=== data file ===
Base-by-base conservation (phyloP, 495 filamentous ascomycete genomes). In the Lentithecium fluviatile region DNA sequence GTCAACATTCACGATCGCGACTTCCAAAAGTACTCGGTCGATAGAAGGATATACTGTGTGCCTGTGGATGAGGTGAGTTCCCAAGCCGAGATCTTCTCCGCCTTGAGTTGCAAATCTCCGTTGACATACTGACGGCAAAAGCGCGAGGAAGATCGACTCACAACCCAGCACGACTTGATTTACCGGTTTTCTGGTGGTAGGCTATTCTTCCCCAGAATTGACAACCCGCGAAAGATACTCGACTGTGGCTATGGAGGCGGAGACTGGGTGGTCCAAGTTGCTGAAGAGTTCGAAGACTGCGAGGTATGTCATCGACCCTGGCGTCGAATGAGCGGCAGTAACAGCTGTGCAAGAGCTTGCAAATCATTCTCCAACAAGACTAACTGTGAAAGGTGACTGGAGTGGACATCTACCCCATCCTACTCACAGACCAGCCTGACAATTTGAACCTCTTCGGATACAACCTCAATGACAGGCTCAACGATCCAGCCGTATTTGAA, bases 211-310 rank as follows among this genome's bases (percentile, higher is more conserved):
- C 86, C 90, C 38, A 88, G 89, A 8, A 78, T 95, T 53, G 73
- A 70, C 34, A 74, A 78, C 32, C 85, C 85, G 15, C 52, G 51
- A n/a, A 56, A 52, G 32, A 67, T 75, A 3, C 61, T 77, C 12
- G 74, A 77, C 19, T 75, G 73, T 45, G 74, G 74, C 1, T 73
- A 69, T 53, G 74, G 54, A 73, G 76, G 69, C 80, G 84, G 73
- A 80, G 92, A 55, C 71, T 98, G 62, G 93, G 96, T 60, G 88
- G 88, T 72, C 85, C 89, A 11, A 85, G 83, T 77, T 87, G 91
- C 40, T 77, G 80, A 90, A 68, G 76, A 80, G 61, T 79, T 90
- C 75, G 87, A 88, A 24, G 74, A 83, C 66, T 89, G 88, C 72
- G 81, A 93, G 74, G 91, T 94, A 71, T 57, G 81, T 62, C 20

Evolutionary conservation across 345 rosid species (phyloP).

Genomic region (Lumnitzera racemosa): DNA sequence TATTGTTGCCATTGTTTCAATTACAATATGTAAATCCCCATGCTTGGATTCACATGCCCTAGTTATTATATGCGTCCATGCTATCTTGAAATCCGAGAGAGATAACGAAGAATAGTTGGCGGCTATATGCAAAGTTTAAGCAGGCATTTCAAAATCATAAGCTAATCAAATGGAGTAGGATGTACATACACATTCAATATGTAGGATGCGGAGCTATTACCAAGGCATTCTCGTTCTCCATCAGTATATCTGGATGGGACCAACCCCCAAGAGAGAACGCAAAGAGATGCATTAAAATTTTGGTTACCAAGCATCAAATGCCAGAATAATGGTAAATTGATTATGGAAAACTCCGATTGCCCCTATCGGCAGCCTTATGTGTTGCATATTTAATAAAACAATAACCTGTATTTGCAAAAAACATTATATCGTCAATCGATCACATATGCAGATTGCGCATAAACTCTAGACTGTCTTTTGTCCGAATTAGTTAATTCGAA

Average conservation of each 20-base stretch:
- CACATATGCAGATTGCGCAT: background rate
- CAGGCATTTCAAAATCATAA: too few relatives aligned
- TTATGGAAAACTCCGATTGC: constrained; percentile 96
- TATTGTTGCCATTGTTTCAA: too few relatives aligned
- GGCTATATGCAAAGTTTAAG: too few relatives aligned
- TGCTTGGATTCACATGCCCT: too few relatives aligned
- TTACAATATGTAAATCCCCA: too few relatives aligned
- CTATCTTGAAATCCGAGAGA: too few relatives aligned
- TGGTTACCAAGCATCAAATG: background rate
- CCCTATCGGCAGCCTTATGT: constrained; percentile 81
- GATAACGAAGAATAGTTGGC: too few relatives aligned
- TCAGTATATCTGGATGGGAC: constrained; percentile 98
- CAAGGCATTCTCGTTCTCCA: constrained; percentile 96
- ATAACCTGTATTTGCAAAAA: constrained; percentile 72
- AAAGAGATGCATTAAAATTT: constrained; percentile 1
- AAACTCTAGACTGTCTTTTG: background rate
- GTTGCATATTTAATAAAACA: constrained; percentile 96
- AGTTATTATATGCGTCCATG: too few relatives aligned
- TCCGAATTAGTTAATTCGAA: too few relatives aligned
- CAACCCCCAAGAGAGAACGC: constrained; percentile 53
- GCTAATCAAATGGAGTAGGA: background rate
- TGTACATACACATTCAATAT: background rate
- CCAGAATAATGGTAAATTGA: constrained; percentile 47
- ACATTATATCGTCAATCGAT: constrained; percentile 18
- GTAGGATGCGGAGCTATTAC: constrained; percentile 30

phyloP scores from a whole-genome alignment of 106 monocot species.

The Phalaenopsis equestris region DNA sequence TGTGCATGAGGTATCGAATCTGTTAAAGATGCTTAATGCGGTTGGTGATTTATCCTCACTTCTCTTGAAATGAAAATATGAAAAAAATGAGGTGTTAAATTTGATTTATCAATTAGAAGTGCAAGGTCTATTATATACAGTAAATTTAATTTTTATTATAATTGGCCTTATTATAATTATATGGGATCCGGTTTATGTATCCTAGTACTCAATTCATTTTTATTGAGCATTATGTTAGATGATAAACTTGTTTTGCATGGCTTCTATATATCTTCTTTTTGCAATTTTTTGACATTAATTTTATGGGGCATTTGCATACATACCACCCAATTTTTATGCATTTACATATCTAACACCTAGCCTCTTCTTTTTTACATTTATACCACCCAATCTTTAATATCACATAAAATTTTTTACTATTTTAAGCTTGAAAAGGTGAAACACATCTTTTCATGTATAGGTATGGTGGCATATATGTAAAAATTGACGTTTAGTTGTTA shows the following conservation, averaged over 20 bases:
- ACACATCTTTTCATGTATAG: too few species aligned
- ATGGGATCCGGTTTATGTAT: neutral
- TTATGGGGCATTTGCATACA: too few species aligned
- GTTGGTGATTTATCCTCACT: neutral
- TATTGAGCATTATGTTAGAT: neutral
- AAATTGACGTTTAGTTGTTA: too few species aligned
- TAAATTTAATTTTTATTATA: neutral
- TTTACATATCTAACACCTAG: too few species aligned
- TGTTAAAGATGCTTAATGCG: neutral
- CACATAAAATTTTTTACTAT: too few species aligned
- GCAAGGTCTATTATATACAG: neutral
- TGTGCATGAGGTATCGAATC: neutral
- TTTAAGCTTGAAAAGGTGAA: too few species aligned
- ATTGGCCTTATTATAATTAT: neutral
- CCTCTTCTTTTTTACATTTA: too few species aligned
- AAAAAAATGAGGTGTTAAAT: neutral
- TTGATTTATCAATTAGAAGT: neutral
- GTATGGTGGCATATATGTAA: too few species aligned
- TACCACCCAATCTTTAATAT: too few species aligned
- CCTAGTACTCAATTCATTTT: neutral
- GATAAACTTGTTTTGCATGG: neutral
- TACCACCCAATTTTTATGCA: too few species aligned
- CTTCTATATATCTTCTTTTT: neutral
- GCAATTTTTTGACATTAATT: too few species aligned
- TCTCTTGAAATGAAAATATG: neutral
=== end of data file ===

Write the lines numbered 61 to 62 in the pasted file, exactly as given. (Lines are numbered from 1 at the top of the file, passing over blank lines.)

- CCTAGTACTCAATTCATTTT: neutral
- GATAAACTTGTTTTGCATGG: neutral